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Seattle Mayor Promises Better Facilities, More Accountability With New Park District


As the city of Seattle prepares to put in place its new voter-approved park district, Seattle Mayor Ed Murray says citizens can expect both better facilities and more accountability. 

Murray said he knows Proposition 1 divided parks supporters. Many opposed the measure, saying it gives the city too much taxing authority.

As the city sets up the park district’s new protocol, the mayor said, the city will also assemble a citizens’ panel, which he promised will comprise of a diverse group “including folks that did not support us in the last ballot measure, but have had a history of supporting parks, so that we can unite and we can move forward.”

Murray also said he’ll be rolling out a new citywide system of metrics to measure Seattle’s services and improve accountability. The system, which will be modeled after Boston’s, will be in place as the city sets up the new taxing authority that will generate nearly $50 million a year for the maintenance and operation of parks.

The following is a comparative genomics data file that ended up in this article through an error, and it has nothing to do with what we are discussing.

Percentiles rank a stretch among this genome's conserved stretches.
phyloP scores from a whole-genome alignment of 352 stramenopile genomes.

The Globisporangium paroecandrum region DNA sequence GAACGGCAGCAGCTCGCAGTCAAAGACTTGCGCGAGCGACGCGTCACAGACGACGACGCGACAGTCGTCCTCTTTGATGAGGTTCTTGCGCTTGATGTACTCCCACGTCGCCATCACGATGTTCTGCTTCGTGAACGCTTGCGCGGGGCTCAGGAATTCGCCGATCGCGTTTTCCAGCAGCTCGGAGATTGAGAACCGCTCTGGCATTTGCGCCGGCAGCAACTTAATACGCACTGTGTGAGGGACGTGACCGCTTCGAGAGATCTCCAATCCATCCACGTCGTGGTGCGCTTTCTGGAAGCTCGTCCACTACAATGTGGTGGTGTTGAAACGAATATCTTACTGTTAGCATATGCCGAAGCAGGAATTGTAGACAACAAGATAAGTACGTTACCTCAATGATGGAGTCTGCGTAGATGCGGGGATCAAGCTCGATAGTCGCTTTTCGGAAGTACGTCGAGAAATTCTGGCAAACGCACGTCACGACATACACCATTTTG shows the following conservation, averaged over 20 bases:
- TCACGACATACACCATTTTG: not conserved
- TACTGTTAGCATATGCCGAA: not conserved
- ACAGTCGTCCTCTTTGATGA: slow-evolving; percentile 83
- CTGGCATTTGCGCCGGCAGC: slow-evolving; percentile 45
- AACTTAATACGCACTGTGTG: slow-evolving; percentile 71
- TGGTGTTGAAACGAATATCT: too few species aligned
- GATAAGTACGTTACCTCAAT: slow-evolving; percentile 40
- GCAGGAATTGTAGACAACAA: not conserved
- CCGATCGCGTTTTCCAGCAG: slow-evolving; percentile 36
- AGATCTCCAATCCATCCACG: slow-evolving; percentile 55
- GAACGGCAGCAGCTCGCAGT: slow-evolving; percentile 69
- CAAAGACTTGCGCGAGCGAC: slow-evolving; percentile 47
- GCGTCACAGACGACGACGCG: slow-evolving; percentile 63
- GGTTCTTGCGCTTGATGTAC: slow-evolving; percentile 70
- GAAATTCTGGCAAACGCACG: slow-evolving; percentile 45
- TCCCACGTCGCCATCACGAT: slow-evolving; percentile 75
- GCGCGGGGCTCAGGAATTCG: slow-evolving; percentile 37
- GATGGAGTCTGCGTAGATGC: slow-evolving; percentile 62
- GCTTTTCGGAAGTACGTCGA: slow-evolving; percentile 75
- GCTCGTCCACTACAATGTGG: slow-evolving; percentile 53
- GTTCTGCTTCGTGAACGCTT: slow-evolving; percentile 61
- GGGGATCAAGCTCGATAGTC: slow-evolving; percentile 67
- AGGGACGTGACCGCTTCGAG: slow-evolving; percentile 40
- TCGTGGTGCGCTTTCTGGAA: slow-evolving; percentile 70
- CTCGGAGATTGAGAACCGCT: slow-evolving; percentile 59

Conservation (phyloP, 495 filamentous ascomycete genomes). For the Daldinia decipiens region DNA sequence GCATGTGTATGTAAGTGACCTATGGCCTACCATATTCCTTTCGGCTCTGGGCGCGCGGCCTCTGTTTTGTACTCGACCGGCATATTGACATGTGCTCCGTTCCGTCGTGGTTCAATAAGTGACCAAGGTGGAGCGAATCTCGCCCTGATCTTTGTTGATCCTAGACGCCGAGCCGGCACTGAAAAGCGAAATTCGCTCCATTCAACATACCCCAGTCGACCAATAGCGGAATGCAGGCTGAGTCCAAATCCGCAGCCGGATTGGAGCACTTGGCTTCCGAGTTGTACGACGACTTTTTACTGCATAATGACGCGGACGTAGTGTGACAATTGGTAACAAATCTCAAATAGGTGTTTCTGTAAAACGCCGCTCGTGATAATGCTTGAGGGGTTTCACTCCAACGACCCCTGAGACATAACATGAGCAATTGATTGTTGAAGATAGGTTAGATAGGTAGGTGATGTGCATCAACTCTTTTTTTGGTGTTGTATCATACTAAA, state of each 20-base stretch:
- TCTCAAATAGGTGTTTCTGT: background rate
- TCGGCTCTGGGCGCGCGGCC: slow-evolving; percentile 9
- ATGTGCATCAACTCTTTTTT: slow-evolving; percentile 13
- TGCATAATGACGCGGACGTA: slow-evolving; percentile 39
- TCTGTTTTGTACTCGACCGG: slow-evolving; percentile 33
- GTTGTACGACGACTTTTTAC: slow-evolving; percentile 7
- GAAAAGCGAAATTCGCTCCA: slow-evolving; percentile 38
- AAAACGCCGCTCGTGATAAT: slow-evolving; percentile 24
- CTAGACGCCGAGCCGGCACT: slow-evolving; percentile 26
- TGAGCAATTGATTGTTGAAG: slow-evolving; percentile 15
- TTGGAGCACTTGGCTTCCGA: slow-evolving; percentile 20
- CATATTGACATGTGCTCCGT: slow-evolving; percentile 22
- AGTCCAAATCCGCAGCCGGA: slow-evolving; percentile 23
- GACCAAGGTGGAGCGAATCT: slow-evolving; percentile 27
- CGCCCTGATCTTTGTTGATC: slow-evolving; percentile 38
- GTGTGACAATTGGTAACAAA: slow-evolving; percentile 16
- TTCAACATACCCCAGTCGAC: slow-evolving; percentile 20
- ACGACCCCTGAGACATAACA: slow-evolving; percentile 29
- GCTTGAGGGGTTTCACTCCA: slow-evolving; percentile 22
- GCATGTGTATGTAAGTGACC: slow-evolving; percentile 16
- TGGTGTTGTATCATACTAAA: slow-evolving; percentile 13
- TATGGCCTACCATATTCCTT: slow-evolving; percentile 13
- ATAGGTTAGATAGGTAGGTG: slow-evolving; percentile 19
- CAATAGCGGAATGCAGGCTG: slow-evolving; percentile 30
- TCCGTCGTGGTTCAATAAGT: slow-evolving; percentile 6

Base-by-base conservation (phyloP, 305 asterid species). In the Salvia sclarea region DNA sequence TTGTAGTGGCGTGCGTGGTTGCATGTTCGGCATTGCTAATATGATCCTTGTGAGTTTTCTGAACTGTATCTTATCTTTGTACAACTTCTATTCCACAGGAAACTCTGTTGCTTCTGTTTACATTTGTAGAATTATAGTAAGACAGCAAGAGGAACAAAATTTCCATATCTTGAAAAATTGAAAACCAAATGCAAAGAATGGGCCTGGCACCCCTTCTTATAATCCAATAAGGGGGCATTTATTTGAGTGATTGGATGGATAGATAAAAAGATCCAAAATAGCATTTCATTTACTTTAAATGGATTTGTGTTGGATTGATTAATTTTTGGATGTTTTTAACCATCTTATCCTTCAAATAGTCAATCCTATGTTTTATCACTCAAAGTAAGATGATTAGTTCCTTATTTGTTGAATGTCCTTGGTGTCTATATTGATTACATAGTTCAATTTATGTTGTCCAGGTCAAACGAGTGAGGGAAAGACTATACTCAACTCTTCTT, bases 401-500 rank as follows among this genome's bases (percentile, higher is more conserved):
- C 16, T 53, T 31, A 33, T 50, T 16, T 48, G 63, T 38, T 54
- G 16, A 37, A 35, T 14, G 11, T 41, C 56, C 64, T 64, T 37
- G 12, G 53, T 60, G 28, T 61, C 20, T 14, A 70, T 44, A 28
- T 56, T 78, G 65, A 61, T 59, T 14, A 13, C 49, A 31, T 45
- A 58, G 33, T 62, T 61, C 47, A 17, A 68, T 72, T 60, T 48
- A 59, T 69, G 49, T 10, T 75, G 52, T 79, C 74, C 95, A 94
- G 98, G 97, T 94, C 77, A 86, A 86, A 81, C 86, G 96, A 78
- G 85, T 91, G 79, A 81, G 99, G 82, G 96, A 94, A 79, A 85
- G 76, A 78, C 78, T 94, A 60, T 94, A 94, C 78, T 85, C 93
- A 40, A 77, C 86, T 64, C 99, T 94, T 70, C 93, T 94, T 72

“What you’ll see are community centers that are renovated, park grounds that are kept up and renovated, community programs that have not been in place in those community centers come back. It’s a pretty big lift, but I think we’re going to impress the folks in this city with what we can do,” he said.

It will take several months before the new district is up and running. Average Seattle homeowners can expect a property tax increase ranging from $70 to $200 more per year.  

Bellamy Pailthorp covers the environment for KNKX with an emphasis on climate justice, human health and food sovereignty. She enjoys reporting about how we will power our future while maintaining healthy cultures and livable cities. Story tips can be sent to